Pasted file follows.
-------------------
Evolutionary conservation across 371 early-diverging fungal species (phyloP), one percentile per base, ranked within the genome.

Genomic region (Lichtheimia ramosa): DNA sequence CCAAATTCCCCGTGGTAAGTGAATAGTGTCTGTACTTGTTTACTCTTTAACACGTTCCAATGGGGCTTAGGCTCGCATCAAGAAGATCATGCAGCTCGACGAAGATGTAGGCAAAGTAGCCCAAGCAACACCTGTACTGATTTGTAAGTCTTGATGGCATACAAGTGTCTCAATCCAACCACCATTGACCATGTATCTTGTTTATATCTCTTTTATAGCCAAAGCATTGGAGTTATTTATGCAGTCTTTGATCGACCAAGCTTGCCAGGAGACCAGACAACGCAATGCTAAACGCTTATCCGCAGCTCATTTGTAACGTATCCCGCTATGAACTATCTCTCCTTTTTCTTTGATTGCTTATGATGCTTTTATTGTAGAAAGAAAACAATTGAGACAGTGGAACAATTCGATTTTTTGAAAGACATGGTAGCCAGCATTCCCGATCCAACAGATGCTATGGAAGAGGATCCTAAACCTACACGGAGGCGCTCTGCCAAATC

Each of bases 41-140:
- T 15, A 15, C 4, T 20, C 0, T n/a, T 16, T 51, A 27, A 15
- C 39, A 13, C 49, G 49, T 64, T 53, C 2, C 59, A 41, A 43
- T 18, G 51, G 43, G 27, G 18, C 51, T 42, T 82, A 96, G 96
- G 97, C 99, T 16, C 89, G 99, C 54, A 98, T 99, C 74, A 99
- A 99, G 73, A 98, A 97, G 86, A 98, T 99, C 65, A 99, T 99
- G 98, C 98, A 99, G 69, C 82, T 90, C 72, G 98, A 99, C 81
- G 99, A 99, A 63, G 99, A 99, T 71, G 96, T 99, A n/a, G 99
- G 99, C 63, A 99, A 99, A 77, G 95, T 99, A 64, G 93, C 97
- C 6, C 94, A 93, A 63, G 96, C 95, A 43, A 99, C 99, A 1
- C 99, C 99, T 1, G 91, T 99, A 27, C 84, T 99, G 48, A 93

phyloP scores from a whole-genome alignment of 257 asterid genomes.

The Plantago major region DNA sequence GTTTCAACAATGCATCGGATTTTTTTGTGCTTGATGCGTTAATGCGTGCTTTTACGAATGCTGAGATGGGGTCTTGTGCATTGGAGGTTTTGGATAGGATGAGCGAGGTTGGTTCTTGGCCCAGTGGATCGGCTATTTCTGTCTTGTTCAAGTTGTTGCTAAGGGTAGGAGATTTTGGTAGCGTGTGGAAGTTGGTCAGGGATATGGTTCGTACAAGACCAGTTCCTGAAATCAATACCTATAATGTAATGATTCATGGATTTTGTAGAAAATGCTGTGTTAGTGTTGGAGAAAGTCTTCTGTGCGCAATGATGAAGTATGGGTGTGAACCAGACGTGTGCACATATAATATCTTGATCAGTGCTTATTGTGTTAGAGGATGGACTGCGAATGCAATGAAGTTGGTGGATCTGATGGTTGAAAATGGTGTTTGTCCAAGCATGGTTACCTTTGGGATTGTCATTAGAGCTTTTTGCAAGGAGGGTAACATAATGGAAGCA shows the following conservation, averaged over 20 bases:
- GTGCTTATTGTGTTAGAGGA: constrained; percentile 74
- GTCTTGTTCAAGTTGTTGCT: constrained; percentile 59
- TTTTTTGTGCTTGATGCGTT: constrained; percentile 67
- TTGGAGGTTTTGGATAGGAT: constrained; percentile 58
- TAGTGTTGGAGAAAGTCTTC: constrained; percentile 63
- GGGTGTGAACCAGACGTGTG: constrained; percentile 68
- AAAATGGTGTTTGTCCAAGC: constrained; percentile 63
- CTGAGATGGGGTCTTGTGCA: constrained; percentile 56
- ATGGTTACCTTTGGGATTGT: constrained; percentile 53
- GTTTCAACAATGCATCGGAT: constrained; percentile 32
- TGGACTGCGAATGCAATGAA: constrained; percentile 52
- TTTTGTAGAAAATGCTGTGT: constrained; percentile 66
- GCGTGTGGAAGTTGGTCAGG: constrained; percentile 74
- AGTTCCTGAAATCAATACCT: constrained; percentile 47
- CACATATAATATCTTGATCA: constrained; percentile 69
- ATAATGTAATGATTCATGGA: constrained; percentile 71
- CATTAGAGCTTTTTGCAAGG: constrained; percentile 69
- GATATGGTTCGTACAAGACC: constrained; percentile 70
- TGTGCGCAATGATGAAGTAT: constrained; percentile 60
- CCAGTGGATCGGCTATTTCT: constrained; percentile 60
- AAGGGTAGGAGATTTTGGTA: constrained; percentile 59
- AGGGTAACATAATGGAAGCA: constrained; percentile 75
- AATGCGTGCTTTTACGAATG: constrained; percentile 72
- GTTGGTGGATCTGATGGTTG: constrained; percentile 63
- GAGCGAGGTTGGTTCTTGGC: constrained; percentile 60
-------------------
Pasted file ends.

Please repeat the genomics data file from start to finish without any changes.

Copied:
Evolutionary conservation across 371 early-diverging fungal species (phyloP), one percentile per base, ranked within the genome.

Genomic region (Lichtheimia ramosa): DNA sequence CCAAATTCCCCGTGGTAAGTGAATAGTGTCTGTACTTGTTTACTCTTTAACACGTTCCAATGGGGCTTAGGCTCGCATCAAGAAGATCATGCAGCTCGACGAAGATGTAGGCAAAGTAGCCCAAGCAACACCTGTACTGATTTGTAAGTCTTGATGGCATACAAGTGTCTCAATCCAACCACCATTGACCATGTATCTTGTTTATATCTCTTTTATAGCCAAAGCATTGGAGTTATTTATGCAGTCTTTGATCGACCAAGCTTGCCAGGAGACCAGACAACGCAATGCTAAACGCTTATCCGCAGCTCATTTGTAACGTATCCCGCTATGAACTATCTCTCCTTTTTCTTTGATTGCTTATGATGCTTTTATTGTAGAAAGAAAACAATTGAGACAGTGGAACAATTCGATTTTTTGAAAGACATGGTAGCCAGCATTCCCGATCCAACAGATGCTATGGAAGAGGATCCTAAACCTACACGGAGGCGCTCTGCCAAATC

Each of bases 41-140:
- T 15, A 15, C 4, T 20, C 0, T n/a, T 16, T 51, A 27, A 15
- C 39, A 13, C 49, G 49, T 64, T 53, C 2, C 59, A 41, A 43
- T 18, G 51, G 43, G 27, G 18, C 51, T 42, T 82, A 96, G 96
- G 97, C 99, T 16, C 89, G 99, C 54, A 98, T 99, C 74, A 99
- A 99, G 73, A 98, A 97, G 86, A 98, T 99, C 65, A 99, T 99
- G 98, C 98, A 99, G 69, C 82, T 90, C 72, G 98, A 99, C 81
- G 99, A 99, A 63, G 99, A 99, T 71, G 96, T 99, A n/a, G 99
- G 99, C 63, A 99, A 99, A 77, G 95, T 99, A 64, G 93, C 97
- C 6, C 94, A 93, A 63, G 96, C 95, A 43, A 99, C 99, A 1
- C 99, C 99, T 1, G 91, T 99, A 27, C 84, T 99, G 48, A 93

phyloP scores from a whole-genome alignment of 257 asterid genomes.

The Plantago major region DNA sequence GTTTCAACAATGCATCGGATTTTTTTGTGCTTGATGCGTTAATGCGTGCTTTTACGAATGCTGAGATGGGGTCTTGTGCATTGGAGGTTTTGGATAGGATGAGCGAGGTTGGTTCTTGGCCCAGTGGATCGGCTATTTCTGTCTTGTTCAAGTTGTTGCTAAGGGTAGGAGATTTTGGTAGCGTGTGGAAGTTGGTCAGGGATATGGTTCGTACAAGACCAGTTCCTGAAATCAATACCTATAATGTAATGATTCATGGATTTTGTAGAAAATGCTGTGTTAGTGTTGGAGAAAGTCTTCTGTGCGCAATGATGAAGTATGGGTGTGAACCAGACGTGTGCACATATAATATCTTGATCAGTGCTTATTGTGTTAGAGGATGGACTGCGAATGCAATGAAGTTGGTGGATCTGATGGTTGAAAATGGTGTTTGTCCAAGCATGGTTACCTTTGGGATTGTCATTAGAGCTTTTTGCAAGGAGGGTAACATAATGGAAGCA shows the following conservation, averaged over 20 bases:
- GTGCTTATTGTGTTAGAGGA: constrained; percentile 74
- GTCTTGTTCAAGTTGTTGCT: constrained; percentile 59
- TTTTTTGTGCTTGATGCGTT: constrained; percentile 67
- TTGGAGGTTTTGGATAGGAT: constrained; percentile 58
- TAGTGTTGGAGAAAGTCTTC: constrained; percentile 63
- GGGTGTGAACCAGACGTGTG: constrained; percentile 68
- AAAATGGTGTTTGTCCAAGC: constrained; percentile 63
- CTGAGATGGGGTCTTGTGCA: constrained; percentile 56
- ATGGTTACCTTTGGGATTGT: constrained; percentile 53
- GTTTCAACAATGCATCGGAT: constrained; percentile 32
- TGGACTGCGAATGCAATGAA: constrained; percentile 52
- TTTTGTAGAAAATGCTGTGT: constrained; percentile 66
- GCGTGTGGAAGTTGGTCAGG: constrained; percentile 74
- AGTTCCTGAAATCAATACCT: constrained; percentile 47
- CACATATAATATCTTGATCA: constrained; percentile 69
- ATAATGTAATGATTCATGGA: constrained; percentile 71
- CATTAGAGCTTTTTGCAAGG: constrained; percentile 69
- GATATGGTTCGTACAAGACC: constrained; percentile 70
- TGTGCGCAATGATGAAGTAT: constrained; percentile 60
- CCAGTGGATCGGCTATTTCT: constrained; percentile 60
- AAGGGTAGGAGATTTTGGTA: constrained; percentile 59
- AGGGTAACATAATGGAAGCA: constrained; percentile 75
- AATGCGTGCTTTTACGAATG: constrained; percentile 72
- GTTGGTGGATCTGATGGTTG: constrained; percentile 63
- GAGCGAGGTTGGTTCTTGGC: constrained; percentile 60